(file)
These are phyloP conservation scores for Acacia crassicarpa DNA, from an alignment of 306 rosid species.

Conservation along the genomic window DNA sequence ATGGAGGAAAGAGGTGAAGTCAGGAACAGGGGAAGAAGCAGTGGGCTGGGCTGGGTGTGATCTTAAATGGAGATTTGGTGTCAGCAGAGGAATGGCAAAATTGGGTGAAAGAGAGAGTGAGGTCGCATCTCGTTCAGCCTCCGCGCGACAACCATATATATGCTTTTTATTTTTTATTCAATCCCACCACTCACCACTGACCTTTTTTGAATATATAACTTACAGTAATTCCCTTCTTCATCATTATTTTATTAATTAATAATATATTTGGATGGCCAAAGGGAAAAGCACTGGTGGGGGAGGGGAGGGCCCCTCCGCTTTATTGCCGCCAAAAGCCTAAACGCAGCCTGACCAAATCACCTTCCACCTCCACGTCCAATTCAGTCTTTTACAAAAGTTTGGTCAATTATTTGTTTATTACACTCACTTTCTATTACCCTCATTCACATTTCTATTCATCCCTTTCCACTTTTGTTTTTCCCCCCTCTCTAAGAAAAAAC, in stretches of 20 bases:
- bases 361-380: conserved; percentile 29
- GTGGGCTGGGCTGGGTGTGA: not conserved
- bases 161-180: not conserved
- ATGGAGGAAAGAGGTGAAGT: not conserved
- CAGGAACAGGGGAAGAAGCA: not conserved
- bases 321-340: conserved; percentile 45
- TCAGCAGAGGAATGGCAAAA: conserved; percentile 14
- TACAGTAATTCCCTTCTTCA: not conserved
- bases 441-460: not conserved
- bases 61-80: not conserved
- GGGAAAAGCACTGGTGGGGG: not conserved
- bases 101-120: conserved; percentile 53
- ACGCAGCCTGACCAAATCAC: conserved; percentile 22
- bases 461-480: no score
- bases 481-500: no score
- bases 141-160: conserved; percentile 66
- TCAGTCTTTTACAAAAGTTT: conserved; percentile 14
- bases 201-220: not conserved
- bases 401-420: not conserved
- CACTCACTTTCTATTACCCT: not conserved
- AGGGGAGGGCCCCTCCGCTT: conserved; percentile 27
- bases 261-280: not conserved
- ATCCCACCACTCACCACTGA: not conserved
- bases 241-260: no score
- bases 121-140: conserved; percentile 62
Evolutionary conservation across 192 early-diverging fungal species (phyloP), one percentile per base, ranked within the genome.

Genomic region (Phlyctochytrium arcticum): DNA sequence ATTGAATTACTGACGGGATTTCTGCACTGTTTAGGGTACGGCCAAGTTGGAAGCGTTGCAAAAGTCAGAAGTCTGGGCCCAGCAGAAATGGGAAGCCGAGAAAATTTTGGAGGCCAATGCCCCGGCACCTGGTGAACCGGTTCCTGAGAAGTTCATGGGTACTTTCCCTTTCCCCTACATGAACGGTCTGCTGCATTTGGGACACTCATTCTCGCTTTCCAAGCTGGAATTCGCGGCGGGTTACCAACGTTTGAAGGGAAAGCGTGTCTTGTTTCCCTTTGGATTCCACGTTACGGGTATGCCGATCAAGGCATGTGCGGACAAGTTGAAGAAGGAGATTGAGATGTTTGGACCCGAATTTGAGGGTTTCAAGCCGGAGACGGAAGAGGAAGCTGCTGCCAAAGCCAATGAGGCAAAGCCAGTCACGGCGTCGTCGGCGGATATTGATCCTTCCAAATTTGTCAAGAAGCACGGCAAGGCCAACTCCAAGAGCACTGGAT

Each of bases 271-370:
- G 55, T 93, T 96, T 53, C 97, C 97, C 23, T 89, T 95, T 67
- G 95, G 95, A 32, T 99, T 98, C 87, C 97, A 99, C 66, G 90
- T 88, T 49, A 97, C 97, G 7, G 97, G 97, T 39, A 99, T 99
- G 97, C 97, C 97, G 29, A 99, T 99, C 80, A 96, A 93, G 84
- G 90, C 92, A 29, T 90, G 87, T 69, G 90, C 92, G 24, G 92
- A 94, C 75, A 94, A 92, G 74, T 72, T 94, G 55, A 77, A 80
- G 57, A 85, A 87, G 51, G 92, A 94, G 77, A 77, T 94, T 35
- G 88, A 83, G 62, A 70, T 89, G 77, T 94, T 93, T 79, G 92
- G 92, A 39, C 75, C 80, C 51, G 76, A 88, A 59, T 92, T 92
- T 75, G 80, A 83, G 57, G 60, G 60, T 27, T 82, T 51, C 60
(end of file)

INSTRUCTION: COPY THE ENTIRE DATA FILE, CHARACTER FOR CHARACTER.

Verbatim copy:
These are phyloP conservation scores for Acacia crassicarpa DNA, from an alignment of 306 rosid species.

Conservation along the genomic window DNA sequence ATGGAGGAAAGAGGTGAAGTCAGGAACAGGGGAAGAAGCAGTGGGCTGGGCTGGGTGTGATCTTAAATGGAGATTTGGTGTCAGCAGAGGAATGGCAAAATTGGGTGAAAGAGAGAGTGAGGTCGCATCTCGTTCAGCCTCCGCGCGACAACCATATATATGCTTTTTATTTTTTATTCAATCCCACCACTCACCACTGACCTTTTTTGAATATATAACTTACAGTAATTCCCTTCTTCATCATTATTTTATTAATTAATAATATATTTGGATGGCCAAAGGGAAAAGCACTGGTGGGGGAGGGGAGGGCCCCTCCGCTTTATTGCCGCCAAAAGCCTAAACGCAGCCTGACCAAATCACCTTCCACCTCCACGTCCAATTCAGTCTTTTACAAAAGTTTGGTCAATTATTTGTTTATTACACTCACTTTCTATTACCCTCATTCACATTTCTATTCATCCCTTTCCACTTTTGTTTTTCCCCCCTCTCTAAGAAAAAAC, in stretches of 20 bases:
- bases 361-380: conserved; percentile 29
- GTGGGCTGGGCTGGGTGTGA: not conserved
- bases 161-180: not conserved
- ATGGAGGAAAGAGGTGAAGT: not conserved
- CAGGAACAGGGGAAGAAGCA: not conserved
- bases 321-340: conserved; percentile 45
- TCAGCAGAGGAATGGCAAAA: conserved; percentile 14
- TACAGTAATTCCCTTCTTCA: not conserved
- bases 441-460: not conserved
- bases 61-80: not conserved
- GGGAAAAGCACTGGTGGGGG: not conserved
- bases 101-120: conserved; percentile 53
- ACGCAGCCTGACCAAATCAC: conserved; percentile 22
- bases 461-480: no score
- bases 481-500: no score
- bases 141-160: conserved; percentile 66
- TCAGTCTTTTACAAAAGTTT: conserved; percentile 14
- bases 201-220: not conserved
- bases 401-420: not conserved
- CACTCACTTTCTATTACCCT: not conserved
- AGGGGAGGGCCCCTCCGCTT: conserved; percentile 27
- bases 261-280: not conserved
- ATCCCACCACTCACCACTGA: not conserved
- bases 241-260: no score
- bases 121-140: conserved; percentile 62
Evolutionary conservation across 192 early-diverging fungal species (phyloP), one percentile per base, ranked within the genome.

Genomic region (Phlyctochytrium arcticum): DNA sequence ATTGAATTACTGACGGGATTTCTGCACTGTTTAGGGTACGGCCAAGTTGGAAGCGTTGCAAAAGTCAGAAGTCTGGGCCCAGCAGAAATGGGAAGCCGAGAAAATTTTGGAGGCCAATGCCCCGGCACCTGGTGAACCGGTTCCTGAGAAGTTCATGGGTACTTTCCCTTTCCCCTACATGAACGGTCTGCTGCATTTGGGACACTCATTCTCGCTTTCCAAGCTGGAATTCGCGGCGGGTTACCAACGTTTGAAGGGAAAGCGTGTCTTGTTTCCCTTTGGATTCCACGTTACGGGTATGCCGATCAAGGCATGTGCGGACAAGTTGAAGAAGGAGATTGAGATGTTTGGACCCGAATTTGAGGGTTTCAAGCCGGAGACGGAAGAGGAAGCTGCTGCCAAAGCCAATGAGGCAAAGCCAGTCACGGCGTCGTCGGCGGATATTGATCCTTCCAAATTTGTCAAGAAGCACGGCAAGGCCAACTCCAAGAGCACTGGAT

Each of bases 271-370:
- G 55, T 93, T 96, T 53, C 97, C 97, C 23, T 89, T 95, T 67
- G 95, G 95, A 32, T 99, T 98, C 87, C 97, A 99, C 66, G 90
- T 88, T 49, A 97, C 97, G 7, G 97, G 97, T 39, A 99, T 99
- G 97, C 97, C 97, G 29, A 99, T 99, C 80, A 96, A 93, G 84
- G 90, C 92, A 29, T 90, G 87, T 69, G 90, C 92, G 24, G 92
- A 94, C 75, A 94, A 92, G 74, T 72, T 94, G 55, A 77, A 80
- G 57, A 85, A 87, G 51, G 92, A 94, G 77, A 77, T 94, T 35
- G 88, A 83, G 62, A 70, T 89, G 77, T 94, T 93, T 79, G 92
- G 92, A 39, C 75, C 80, C 51, G 76, A 88, A 59, T 92, T 92
- T 75, G 80, A 83, G 57, G 60, G 60, T 27, T 82, T 51, C 60